The Rickety Old Shack

Deep Space Nine — Season 1

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It's been a very long time since I've paid more than cursory attention to any series under the Star Trek umbrella. I grew up with The Next Generation as a regular fixture in my life, both during and long after its seven season run. My recollection of Deep Space Nine, however, is incredibly spotty. When I finally gave in to my curiosity, and began rewatching it on Netflix, a wave of long-dormant memories came flooding back to me. For many reasons, Deep Space Nine never managed to command anywhere near the level of interest that its predecessor did, and after roughly 2 seasons I effectively gave up on the show — for reasons I do not really remember.

I did eventually become a die-hard fan of Babylon 5, but that shift was not immediate — by the time I found "the other guys" I was already living a post-Trek life. I did notice the general similarity in concepts between Deep Space Nine and Babylon 5, and felt the latter presented a more compelling narrative. Part of me was also frustrated with Deep Space Nine also being such a drastic shift from The Next Generation, which — by virtue of taking place on a starship — presented a wide variety of settings storyline possibilities, whereas Deep Space Nine was confined to a stationary outpost. It was actually Babylon 5 that made me come to realise the absurdity of that line of thought — both concepts have ample room to tell compelling stories.

By the time I'd come around, Deep Space Nine was deep into a long-running narrative that I felt incapable of just jumping right into. I watched some later episodes, deep into the final seasons, and just could not get my bearings. This was back before DVRs, TV series being easily purchased on physical formats, and streaming services weren't even a thought in anyone's mind; if you didn't record a show to a VHS tape, you just had to wait for it to be re-aired — usually when the series looped back to the beginning. As such, I said "I'll get to this eventually" and abandoned the show again. Even though many people whose opinions I respect often spoke highly of Deep Space Nine, I just never made time for it.

18 years later, after scrolling through a seemingly endless list of content on Netflix, I happened upon the series again. Almost 20 years since I'd seen an episode, and probably a decade removed from any serious thought about the show, I decided I was going to give it another shot. Obviously my tastes and perspective have changed significantly since the show's debut, in January of 1993, when I would have been 9 years old, so I can only be certain about my current impressions of the show. I remember initially feeling as though the show was completely alien to me, that it in no way felt like a "proper Star Trek" show. In hindsight, this was a weird assertion given that the franchise consisted of 2 series — one of which had a short run of less-than 3 years — and both made regular mention of the vastness of the United Federation Of Planets and the territory in which it operates. There's nothing inherently odd about Deep Space Nine taking place on a space station — the Federation likely has hundreds of them scattered all over the place...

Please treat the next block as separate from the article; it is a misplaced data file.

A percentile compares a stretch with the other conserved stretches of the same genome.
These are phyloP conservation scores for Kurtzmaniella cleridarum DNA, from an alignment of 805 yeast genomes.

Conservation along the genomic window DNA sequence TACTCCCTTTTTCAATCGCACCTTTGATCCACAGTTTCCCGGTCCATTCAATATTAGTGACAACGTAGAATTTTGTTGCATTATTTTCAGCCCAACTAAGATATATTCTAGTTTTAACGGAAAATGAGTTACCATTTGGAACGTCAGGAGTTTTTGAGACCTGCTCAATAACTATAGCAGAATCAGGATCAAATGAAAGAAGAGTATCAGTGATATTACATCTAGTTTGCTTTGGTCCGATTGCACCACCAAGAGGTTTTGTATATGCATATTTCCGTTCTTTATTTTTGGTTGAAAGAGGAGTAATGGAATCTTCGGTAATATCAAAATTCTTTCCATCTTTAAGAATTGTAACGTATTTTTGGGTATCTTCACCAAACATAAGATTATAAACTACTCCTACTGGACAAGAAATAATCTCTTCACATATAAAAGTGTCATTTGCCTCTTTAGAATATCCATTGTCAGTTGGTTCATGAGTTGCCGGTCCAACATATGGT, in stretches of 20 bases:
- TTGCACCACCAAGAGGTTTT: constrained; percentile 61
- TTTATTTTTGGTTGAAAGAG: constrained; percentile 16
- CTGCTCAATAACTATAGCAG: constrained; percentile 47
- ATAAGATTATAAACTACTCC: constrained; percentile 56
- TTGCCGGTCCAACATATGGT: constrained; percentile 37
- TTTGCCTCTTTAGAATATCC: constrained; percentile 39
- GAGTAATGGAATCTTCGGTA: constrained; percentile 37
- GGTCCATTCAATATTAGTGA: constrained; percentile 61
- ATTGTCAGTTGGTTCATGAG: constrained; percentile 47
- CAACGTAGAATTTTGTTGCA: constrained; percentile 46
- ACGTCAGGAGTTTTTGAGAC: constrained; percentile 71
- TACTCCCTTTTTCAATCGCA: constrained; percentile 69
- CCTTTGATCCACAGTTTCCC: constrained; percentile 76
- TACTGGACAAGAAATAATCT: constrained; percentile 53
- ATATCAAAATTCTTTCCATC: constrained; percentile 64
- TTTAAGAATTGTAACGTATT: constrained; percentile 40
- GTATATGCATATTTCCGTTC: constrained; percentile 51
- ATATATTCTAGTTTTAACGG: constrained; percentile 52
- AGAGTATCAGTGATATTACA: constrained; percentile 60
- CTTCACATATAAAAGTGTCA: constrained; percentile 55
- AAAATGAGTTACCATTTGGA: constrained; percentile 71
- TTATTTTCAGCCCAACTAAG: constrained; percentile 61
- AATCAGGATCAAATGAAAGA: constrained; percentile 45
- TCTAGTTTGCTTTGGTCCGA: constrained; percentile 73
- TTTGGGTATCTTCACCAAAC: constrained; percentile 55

The main cast were also a departure from the usual, with the main protagonist set as an African-American single father tasked with managing a station recently liberated from an occupying force, in proximity to a war-torn planet whose inhabitants own the station. Instead of galavanting around the galaxy, solving problems and carrying on their merry way, the crew of Deep Space Nine is continually managing the day-to-day operations of a space station which very quickly goes from an obscure, unremarkable outpost to a major transit hub after the discovery of a permanent wormhole to another, previously unexplored quadrant of the galaxy. All of this is established in the first episode, which felt a lot more coherent and interesting on my second pass. I can still remember my disappointment that we didn't get The Next Generation 2.0, however I now realise how unnecessary that would have been. (Especially considering that The Next Generation had another year left on its run, with both series airing simultaneously from 1993 to the end of the 1994 television season.)

The only connection between the two series is crew member Miles O'Brien, who is dispatched to the station from the Enterprise in the first episode. Commander Sisko is a new character, whose wife was killed during the Battle of Wolf 359, when the Borg — aided by a captured and assimilated Jean-Luc Picard — destroyed an entire Federation fleet while en route to assimilate the planet Earth. At the time, I was a total mark for the Picard character, so the tension between him and Commander Sisko just served to further my dislike of the latter. I eventually got over it, and can now appreciate the character-building aspect to their small storyline — and just how distinct the Sisko character was right from the beginning. Following two huge fan favourites in James T. Kirk and Jean-Luc Picard is no small task, but Benjamin Sisko managed to rise to the occasion and establish himself as a no-nonsense commanding officer with room for nuance and a general temperament somewhere between Kirk and Picard, making for a wholly unique character.